Screening coverage is an important determinant of chlamydial control program success.
The aim of this study was to compare chlamydial screening coverage estimates.
We compared 9 estimates among women aged 15 to 25 years in Washington State, 2009. Four used Healthcare Effectiveness Data and Information System (HEDIS) procedures among Group Health enrollees. Separate HEDIS estimates assessed all enrollees and the subset of women who used services; for each group, separate estimates defined the sexually active population using HEDIS methods or National Survey of Family Growth (NSFG) data. Three indirect screening estimates used census and NSFG data to define the population’s size and derived the number of tests performed by dividing the number of reported cases by test positivity defined using data from different laboratories, adjusted for repeat testing. A fourth indirect estimate was adjusted for reason for testing. A direct-indirect estimate combined data on the number of tests performed in reporting laboratories and an indirect estimate of tests performed elsewhere.
Healthcare Effectiveness Data and Information System procedures and NSFG data yielded similar estimates of the percentage of women who were sexually active (60% vs. 61%). Screening coverage estimated by HEDIS was higher among Group Health users (43.6%) than among all enrollees (34.2%). Indirect screening coverage estimates varied from 46.4% to 68.7%. The direct-indirect estimate, which included a direct measure of the number of tests performed to identify 52% of reported cases, was 57.6%.
Most sexually active women aged 15 to 25 years in Washington State were screened for chlamydia in 2009. Healthcare Effectiveness Data and Information System methods may underestimate screening coverage. Health departments can derive population-based coverage estimates using data from large laboratories.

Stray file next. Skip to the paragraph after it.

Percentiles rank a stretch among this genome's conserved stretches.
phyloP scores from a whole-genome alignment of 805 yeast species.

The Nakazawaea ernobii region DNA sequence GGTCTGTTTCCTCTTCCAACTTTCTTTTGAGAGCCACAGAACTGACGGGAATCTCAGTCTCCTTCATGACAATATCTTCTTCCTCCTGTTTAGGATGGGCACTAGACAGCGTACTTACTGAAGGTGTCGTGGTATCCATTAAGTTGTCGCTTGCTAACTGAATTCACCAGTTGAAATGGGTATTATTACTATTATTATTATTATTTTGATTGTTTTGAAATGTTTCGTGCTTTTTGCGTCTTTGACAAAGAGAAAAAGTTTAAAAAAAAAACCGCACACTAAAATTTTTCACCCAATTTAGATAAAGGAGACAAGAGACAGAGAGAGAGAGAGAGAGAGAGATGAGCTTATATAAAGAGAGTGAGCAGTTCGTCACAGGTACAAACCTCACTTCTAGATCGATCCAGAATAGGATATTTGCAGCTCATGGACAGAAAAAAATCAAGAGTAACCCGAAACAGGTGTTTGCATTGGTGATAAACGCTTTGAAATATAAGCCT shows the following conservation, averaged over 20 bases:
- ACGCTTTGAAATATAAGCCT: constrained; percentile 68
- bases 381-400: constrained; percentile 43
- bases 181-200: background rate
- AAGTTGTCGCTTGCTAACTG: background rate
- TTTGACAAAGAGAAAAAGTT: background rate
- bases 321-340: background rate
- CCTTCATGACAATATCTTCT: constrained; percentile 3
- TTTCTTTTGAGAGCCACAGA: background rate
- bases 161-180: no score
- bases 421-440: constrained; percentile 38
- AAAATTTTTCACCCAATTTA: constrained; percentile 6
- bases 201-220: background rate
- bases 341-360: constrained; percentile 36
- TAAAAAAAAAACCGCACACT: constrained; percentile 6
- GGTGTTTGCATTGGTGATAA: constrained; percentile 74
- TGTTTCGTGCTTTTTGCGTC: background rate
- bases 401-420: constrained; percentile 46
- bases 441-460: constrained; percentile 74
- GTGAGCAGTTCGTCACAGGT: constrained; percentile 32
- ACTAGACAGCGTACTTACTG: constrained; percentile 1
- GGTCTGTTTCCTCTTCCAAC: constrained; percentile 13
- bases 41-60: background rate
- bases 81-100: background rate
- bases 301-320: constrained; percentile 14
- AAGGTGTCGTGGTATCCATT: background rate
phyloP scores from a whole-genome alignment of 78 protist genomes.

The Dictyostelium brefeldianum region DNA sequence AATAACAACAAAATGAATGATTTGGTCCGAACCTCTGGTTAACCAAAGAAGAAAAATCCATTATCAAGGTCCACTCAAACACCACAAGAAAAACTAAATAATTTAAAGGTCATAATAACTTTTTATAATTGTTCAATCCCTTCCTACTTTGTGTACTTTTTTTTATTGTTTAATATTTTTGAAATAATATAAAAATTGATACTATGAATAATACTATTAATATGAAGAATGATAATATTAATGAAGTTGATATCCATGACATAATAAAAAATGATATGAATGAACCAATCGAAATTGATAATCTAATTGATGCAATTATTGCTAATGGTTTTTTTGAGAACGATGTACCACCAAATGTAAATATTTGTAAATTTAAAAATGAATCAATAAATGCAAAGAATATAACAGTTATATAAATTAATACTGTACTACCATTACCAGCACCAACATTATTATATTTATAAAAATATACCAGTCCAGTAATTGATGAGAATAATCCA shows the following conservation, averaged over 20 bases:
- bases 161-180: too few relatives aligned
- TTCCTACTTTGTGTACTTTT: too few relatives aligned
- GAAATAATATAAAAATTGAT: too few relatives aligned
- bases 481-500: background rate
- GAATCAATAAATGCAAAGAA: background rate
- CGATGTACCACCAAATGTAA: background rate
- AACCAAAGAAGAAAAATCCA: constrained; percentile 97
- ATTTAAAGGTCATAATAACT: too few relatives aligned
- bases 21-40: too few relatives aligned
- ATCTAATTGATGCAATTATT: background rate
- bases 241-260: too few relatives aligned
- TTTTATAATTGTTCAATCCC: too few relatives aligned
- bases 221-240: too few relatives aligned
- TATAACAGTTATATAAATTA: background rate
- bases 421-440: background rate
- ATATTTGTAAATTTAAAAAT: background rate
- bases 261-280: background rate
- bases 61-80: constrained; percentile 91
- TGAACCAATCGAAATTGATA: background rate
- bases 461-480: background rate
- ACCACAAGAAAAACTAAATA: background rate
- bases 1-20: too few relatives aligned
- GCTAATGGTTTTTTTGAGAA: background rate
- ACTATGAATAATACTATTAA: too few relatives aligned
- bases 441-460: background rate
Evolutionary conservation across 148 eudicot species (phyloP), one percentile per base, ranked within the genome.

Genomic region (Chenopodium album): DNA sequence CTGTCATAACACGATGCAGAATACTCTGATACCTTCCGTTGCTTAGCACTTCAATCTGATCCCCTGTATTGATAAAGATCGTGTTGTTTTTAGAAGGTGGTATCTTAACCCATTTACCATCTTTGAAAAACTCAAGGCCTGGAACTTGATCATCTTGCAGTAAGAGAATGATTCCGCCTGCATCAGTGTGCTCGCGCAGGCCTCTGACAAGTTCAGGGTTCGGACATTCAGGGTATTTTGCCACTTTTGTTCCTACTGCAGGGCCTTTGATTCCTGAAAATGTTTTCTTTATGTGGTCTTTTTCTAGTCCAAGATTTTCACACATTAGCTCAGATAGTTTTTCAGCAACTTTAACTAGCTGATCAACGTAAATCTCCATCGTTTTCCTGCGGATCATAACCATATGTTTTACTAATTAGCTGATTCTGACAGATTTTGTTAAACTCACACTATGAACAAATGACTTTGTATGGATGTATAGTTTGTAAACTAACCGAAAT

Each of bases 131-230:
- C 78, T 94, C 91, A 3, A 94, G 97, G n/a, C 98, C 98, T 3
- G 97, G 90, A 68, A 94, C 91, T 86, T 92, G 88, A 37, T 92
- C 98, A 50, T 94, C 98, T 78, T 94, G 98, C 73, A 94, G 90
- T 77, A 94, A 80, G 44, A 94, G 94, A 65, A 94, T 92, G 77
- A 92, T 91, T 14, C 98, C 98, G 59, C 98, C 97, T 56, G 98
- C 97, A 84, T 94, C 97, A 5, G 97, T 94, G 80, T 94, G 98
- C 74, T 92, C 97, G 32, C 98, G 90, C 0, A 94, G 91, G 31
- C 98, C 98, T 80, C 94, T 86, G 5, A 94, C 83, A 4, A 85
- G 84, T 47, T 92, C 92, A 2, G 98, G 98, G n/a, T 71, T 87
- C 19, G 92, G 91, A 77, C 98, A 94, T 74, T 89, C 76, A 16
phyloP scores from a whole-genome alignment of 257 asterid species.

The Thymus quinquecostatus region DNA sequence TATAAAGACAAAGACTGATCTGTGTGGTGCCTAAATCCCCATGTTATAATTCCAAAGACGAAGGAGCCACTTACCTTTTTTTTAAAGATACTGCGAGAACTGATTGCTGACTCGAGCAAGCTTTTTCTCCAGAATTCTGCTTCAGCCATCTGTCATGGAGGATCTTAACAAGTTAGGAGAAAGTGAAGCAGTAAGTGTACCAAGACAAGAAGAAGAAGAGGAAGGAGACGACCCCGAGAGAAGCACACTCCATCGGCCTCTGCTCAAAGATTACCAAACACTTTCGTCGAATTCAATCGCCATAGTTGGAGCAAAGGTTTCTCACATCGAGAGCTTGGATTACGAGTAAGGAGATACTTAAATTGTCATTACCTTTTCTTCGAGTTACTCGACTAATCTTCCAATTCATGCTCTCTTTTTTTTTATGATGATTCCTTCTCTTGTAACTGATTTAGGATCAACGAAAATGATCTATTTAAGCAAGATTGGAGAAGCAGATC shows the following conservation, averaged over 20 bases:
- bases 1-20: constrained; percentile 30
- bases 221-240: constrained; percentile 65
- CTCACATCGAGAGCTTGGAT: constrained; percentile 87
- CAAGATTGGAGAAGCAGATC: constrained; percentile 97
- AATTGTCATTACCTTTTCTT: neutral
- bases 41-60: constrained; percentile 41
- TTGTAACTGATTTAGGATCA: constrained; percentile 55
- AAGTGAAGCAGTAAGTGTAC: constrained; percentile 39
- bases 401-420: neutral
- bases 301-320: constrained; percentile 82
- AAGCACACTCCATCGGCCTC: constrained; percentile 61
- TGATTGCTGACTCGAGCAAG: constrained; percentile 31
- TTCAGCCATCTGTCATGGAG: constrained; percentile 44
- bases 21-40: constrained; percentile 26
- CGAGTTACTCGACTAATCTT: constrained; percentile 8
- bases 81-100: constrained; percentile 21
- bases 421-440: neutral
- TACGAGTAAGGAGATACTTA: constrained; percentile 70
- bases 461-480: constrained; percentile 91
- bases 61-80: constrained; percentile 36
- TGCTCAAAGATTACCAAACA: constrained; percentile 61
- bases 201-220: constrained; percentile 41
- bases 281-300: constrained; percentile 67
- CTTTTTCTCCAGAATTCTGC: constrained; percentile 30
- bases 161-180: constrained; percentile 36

Comparison of chlamydial screening coverage estimation techniques within Washington State suggest that the Healthcare Effectiveness Data and Information System measure may underestimate coverage and that indirect estimation may be more useful to obtain population-based estimates.
From the *University of Washington; †Public Health–Seattle and King County; and ‡Group Health Research Institute, Seattle, WA
Supported by Centers for Disease Control and Prevention Chlamydia Evaluation Initiative.
Correspondence: Matthew R. Golden, MD, MPH, PHSKC HIV/STD Program, UW Center for AIDS and STD, Harborview Medical Center, Box 359777325, Ninth Ave, Seattle, WA 98l04. E-mail: email@example.com.
Conflict of interest and sources of funding: Grant funding from Genprobe Diagnostics (to M.R.G.). All other authors declare no conflict of Interest.
Received for publication September 4, 2012, and accepted November 29, 2012.